By Andrew Clevenger

The Bulletin

WASHINGTON — Eleven members of the House of Representatives asked the U.S. Forest Service Tuesday to hold additional listening sessions about possible revisions to the Northwest Forest Plan in forested communities as well as in big cities.

Last month, the Forest Service announced plans to hold listening sessions in Portland (March 17), Seattle (March 18) and Redding, California (March 25) as the beginning of the process of revising the Northwest Forest Plan, or NFP. The plan, which has been in effect since 1994, set federal policy for public lands with the goal of protecting the spotted owl, which was listed as threatened in 1990.

All five members of Oregon’s House delegation — Reps. Greg Walden, R-Hood River; Earl Blumenauer, D-Portland; Suzanne Bonamici, D-Beaverton; Peter DeFazio, D-Springfield; and Kurt Schrader, D-Canby — signed the letter. Five representatives from Washington — Democrats Suzan DelBene and Derek Kilmer and Republicans Jaime Herrera Beutler, Dan Newhouse and Dave Reichert — and California Republican Doug LaMalfa also joined in asking the Forest Service to hold more listening sessions throughout the Northwest, especially in rural communities.

Any changes to the NFP would have a profound impact on communities in the their districts, the members wrote.

“Holding only three listening sessions disadvantages our constituents in these rural communities. Many of our constituents would have to travel several hours and hundreds of miles to participate. The cost and time commitments involved would likely present an unacceptable hardship for many residents who would otherwise participate in these sessions,” the letter states.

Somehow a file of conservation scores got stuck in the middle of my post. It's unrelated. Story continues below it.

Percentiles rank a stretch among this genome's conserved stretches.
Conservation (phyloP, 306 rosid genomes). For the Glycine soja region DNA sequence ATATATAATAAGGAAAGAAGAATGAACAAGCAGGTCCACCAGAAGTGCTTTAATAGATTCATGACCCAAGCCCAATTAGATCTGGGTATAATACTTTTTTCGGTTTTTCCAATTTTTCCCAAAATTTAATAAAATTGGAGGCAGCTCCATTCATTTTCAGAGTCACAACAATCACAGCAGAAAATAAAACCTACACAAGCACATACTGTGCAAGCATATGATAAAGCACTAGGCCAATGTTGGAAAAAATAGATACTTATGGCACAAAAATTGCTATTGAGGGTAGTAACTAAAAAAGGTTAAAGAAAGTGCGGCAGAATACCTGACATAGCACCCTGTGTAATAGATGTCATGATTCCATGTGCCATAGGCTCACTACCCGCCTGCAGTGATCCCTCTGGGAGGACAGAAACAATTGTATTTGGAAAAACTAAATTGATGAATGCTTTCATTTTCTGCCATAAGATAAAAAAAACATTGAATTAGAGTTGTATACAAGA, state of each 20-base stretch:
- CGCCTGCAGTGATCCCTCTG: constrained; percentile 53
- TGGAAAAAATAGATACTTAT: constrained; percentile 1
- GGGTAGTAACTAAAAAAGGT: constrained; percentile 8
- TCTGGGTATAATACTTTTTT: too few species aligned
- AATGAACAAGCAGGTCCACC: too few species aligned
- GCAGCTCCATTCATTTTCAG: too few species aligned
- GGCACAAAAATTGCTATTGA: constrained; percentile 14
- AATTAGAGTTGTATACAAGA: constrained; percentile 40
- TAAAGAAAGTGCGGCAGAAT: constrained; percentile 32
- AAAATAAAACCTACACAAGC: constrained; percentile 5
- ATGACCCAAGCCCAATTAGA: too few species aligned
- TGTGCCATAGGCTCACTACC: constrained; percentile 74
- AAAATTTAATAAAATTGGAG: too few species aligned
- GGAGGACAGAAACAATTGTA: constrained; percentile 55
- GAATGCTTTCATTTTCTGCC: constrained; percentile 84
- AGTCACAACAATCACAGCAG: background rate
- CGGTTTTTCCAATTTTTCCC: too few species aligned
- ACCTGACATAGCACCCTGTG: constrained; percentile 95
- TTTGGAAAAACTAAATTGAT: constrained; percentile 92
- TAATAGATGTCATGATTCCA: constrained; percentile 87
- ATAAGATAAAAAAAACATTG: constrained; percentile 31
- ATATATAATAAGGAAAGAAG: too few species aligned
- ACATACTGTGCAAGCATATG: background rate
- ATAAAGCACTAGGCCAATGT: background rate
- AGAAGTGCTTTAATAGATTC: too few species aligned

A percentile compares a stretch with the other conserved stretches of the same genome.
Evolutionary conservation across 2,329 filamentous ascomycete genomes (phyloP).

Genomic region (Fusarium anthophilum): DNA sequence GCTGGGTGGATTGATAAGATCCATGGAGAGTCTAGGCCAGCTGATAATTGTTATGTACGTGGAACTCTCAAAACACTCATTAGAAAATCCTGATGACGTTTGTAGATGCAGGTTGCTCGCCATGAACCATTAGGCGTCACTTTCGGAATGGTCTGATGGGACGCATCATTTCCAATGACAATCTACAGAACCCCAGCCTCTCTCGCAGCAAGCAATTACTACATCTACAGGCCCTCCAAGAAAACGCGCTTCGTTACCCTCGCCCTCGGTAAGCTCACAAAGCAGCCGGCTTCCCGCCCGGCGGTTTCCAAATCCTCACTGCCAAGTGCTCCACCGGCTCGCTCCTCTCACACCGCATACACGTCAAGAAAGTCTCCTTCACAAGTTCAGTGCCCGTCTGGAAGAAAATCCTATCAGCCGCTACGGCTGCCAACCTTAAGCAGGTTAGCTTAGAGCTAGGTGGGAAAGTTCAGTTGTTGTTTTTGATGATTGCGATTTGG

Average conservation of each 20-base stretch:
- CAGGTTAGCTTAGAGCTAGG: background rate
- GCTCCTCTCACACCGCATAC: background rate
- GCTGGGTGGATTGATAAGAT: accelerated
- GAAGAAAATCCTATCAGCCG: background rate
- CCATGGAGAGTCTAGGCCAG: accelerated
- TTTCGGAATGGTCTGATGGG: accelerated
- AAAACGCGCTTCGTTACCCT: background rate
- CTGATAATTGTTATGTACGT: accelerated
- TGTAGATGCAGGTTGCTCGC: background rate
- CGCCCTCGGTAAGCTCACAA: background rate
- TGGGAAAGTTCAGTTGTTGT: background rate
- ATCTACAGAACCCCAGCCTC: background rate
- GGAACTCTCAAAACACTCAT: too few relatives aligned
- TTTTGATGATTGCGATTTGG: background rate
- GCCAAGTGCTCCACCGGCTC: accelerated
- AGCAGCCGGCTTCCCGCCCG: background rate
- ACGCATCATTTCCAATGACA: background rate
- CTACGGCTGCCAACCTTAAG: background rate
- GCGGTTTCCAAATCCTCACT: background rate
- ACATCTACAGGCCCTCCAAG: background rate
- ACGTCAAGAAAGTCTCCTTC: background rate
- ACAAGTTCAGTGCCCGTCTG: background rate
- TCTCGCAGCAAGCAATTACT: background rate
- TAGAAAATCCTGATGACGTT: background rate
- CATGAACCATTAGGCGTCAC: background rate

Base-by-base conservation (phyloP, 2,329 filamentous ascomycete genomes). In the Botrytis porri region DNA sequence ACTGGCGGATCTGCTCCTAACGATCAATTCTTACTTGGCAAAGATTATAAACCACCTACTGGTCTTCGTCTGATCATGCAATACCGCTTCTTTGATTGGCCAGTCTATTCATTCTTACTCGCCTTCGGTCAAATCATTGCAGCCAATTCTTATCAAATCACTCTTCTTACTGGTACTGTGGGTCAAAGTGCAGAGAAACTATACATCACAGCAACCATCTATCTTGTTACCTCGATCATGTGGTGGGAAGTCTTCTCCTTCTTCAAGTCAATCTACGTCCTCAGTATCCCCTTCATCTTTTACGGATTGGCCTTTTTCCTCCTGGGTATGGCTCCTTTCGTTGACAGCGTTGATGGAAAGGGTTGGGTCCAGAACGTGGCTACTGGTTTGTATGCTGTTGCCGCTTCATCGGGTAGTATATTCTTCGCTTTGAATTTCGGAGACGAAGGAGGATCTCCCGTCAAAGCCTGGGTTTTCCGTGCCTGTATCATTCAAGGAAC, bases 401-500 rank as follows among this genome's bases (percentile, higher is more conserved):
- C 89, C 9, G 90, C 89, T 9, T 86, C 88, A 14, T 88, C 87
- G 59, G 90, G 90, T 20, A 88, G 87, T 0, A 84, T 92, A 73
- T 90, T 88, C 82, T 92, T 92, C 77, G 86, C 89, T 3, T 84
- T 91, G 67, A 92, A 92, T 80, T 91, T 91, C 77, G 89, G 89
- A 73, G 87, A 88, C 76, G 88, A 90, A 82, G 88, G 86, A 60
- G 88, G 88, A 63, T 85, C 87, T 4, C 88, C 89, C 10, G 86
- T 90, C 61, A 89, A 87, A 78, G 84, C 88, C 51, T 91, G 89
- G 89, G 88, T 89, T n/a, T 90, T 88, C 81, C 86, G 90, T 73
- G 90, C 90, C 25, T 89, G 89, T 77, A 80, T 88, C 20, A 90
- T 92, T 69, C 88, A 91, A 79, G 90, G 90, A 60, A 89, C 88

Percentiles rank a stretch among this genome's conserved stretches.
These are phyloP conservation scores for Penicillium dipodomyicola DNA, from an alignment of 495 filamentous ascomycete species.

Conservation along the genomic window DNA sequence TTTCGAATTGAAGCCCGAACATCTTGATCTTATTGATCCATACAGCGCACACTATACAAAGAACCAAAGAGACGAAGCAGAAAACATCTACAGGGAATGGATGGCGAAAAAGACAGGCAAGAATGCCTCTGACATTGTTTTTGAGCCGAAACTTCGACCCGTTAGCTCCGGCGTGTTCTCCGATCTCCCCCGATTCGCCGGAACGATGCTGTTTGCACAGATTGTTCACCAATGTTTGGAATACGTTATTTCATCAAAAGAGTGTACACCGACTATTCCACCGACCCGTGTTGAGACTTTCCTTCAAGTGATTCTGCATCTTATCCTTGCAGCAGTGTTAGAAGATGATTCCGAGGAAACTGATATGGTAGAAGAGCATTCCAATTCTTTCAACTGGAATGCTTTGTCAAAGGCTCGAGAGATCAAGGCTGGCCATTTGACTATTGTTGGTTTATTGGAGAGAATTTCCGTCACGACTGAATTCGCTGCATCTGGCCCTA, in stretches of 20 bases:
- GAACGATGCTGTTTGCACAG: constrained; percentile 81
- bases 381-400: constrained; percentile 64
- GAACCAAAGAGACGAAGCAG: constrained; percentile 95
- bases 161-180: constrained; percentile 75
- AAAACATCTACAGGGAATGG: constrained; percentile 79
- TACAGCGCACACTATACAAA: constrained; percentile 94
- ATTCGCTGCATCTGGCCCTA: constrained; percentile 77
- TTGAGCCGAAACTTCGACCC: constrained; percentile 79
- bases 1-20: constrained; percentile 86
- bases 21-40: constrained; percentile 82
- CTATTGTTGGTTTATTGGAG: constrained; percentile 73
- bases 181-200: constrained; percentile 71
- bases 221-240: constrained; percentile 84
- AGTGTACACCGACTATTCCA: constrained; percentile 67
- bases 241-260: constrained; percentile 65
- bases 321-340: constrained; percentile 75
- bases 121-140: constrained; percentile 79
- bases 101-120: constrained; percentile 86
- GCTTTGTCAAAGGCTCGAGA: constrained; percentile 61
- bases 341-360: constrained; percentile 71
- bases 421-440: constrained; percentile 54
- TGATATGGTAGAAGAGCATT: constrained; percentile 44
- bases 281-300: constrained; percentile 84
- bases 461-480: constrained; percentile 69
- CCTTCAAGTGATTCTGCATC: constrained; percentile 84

The Forest Service could not provide its response to the letter Tuesday.

The NFP affects 24 million acres across Oregon, Washington and California on public lands overseen by the Forest Service, the Bureau of Land Management and the National Park Service.

In recent years, it has come under sharp criticism from timber interests, particularly after federal officials acknowledged that the spotted owl population has continued to decline despite the sweeping federal efforts.

In 2011, the U.S. Fish and Wildlife Service introduced its revised recovery plan for the spotted owl, which proposed the forcible removal — dead or alive — of barred owls from habitat critical to the endangered bird, whose numbers had decreased to somewhere between 7,000 and 10,000, according to Fish and Wildlife Service estimates. Since 1985, the number of spotted owls has dropped by 40 percent, averaging nearly a 3 percent decrease each year. The bigger barred owls have moved into spotted owl areas, taking food and habitat.

“While incorporating the latest science and revising the Northwest Forest Plan is long overdue, the Forest Service should take all steps possible to ensure that the public has ample opportunities to participate,” the letter reads. “We urge you to hold additional listening sessions in a wider variety of locations to ensure that our constituents, both urban and rural, can have their voices heard and their input considered.”

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